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With China descending into total madness, some sharp tourists are fleeing abroad this week, taking with them bundles and bundles of instant noodles.
31% of Chinese tourists will bring the convenient if toxic snack with them when traveling overseas, according to a recent study by Alitrip, Alibaba's travel booking website, and wacai.com, a personal finance management app. Another 58% will just buy them when they reach their destination.
While 589 million tourists will be traveling around the mainland during Golden Week, another 6 million are also heading abroad, mostly to South Korea, Thailand and Japan.
So, according to our math, that's nearly 2 million packages of MSG and wheat flour going overseas. However, that estimation is likely far too low, because 50% of those instant noodle carriers, also responded that they usually brought three to five packages with them to satisfy their hunger over a five-day trip.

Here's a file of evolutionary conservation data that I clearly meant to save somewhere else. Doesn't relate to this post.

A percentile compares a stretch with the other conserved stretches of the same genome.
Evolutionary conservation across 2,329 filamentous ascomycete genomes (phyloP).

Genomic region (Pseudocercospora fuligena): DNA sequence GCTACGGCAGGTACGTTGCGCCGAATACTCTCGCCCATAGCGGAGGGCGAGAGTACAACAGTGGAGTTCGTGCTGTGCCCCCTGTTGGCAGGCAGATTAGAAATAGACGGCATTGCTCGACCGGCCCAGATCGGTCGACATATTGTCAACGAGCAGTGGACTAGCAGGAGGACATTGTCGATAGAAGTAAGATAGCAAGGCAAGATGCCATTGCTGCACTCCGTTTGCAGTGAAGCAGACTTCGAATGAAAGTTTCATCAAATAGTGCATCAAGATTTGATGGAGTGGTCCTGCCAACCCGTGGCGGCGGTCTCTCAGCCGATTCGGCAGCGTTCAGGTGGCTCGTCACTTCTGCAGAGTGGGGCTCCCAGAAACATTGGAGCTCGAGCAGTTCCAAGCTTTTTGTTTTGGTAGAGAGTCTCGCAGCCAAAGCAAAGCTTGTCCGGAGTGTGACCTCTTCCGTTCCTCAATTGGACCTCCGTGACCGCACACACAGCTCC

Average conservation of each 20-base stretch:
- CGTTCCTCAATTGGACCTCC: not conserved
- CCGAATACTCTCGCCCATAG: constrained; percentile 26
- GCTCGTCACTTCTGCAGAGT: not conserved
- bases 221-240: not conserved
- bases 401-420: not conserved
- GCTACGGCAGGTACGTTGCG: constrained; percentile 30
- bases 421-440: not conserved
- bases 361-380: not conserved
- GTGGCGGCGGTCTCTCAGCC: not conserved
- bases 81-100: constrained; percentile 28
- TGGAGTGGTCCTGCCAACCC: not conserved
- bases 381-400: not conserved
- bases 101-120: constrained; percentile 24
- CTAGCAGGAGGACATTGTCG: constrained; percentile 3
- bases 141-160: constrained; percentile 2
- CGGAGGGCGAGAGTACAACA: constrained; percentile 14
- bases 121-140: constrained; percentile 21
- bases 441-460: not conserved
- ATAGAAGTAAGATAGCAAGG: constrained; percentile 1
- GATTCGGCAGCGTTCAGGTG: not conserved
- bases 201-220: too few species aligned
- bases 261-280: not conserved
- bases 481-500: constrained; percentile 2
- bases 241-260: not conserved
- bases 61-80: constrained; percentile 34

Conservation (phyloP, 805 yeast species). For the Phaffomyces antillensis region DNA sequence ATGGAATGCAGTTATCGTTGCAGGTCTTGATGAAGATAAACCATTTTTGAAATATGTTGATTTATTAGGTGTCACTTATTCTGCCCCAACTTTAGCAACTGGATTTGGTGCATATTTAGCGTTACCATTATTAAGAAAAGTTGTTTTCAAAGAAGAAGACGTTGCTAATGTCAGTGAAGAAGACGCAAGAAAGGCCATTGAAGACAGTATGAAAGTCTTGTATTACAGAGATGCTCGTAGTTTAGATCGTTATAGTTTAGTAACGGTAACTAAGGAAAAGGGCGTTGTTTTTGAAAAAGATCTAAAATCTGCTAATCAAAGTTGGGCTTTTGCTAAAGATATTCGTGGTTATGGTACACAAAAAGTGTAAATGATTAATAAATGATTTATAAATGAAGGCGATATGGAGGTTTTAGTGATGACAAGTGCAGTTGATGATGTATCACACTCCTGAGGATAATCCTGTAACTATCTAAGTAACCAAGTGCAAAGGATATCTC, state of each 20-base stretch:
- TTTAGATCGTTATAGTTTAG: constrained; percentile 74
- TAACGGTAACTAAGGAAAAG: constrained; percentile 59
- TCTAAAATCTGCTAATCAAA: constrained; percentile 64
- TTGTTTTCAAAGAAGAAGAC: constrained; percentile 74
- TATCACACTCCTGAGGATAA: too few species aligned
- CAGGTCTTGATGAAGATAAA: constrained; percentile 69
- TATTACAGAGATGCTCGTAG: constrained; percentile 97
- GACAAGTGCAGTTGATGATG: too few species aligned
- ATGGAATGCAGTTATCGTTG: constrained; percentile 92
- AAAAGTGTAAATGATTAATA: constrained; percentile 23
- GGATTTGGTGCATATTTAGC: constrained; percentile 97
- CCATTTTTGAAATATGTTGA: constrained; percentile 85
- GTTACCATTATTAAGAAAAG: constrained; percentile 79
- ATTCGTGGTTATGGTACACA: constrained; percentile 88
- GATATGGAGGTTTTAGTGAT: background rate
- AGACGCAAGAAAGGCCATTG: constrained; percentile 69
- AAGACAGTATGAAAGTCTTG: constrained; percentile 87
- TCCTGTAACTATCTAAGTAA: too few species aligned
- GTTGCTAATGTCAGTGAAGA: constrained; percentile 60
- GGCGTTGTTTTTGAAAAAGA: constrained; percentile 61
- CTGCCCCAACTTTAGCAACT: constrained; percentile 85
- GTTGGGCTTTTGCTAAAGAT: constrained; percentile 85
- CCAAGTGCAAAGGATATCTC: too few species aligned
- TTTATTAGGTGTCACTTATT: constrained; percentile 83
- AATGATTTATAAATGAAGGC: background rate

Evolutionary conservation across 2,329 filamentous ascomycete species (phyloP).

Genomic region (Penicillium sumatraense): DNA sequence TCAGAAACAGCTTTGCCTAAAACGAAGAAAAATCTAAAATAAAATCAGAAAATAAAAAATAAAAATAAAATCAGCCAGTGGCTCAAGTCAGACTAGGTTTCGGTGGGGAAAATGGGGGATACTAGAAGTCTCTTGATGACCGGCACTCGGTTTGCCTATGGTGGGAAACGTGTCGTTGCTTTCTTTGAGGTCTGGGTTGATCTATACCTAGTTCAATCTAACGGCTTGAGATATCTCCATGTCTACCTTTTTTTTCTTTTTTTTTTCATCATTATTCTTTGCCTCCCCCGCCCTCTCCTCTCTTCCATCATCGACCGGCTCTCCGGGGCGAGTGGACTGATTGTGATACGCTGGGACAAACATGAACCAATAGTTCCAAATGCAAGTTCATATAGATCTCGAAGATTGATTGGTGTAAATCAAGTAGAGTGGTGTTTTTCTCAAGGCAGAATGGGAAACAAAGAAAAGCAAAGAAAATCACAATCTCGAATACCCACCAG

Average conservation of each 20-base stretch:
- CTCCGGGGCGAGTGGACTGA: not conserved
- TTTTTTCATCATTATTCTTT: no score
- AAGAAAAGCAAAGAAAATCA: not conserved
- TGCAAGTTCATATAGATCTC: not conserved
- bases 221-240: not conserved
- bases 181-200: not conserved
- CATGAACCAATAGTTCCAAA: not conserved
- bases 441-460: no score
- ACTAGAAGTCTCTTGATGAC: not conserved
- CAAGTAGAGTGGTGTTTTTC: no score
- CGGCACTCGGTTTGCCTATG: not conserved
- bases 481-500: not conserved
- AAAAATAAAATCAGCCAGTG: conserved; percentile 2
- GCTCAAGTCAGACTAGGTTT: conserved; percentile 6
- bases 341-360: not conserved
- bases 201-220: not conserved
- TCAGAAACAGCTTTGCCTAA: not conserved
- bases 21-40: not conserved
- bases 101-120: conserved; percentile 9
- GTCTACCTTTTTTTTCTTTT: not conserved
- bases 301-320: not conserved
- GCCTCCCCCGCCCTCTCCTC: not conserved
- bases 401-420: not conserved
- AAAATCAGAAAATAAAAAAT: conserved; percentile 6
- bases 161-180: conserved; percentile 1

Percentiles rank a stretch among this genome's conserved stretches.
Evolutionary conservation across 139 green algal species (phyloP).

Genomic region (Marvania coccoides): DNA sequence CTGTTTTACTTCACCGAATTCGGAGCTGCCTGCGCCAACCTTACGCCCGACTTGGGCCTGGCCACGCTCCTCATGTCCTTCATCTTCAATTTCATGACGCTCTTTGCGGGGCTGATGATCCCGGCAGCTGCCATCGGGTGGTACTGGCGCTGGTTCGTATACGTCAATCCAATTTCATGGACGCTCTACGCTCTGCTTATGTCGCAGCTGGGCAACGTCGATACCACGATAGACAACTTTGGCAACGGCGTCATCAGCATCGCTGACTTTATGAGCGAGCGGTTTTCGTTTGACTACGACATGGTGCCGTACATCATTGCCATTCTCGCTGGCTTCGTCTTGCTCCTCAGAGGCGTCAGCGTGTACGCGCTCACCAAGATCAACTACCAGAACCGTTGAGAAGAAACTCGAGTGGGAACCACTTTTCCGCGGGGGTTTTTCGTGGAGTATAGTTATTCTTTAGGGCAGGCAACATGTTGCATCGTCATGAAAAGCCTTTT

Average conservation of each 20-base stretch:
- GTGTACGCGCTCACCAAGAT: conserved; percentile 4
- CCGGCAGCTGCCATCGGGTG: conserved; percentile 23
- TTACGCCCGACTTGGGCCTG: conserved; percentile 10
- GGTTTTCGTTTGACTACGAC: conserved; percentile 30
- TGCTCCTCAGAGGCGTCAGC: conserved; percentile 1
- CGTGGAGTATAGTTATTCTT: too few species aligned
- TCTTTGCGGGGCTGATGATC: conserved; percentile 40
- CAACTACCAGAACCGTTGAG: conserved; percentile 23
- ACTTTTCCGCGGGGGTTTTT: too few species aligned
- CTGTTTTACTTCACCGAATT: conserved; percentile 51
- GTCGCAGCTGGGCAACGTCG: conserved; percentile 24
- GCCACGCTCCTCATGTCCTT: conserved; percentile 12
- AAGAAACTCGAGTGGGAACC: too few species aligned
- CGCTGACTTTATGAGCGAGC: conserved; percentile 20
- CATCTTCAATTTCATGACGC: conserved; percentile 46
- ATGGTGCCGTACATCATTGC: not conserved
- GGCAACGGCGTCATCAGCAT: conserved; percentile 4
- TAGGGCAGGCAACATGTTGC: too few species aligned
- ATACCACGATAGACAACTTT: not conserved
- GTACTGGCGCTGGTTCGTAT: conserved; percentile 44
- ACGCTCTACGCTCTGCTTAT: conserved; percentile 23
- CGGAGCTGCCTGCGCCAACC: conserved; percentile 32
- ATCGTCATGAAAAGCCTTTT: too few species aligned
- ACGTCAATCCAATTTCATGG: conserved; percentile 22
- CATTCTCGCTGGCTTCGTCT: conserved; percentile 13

Instant noodles have always been a popular option for Chinese tourists, leaving them with more time to shop and sightsee at their destination, and with more money in their pockets. Many prefer to slurp packages of Master Kong in their hotel rooms as an escape from the unfamiliar and pricey local cuisine.
In response to this popular practice, in 2013, luxury resorts in the Maldives stopped providing hot water for Chinese travelers. During his visit to the Maldives the next year, Chinese President Xi Jinping brought up this international incident and urged Chinese travelers to "Eat less instant noodles and more local seafood."
Seems like they didn't get the message.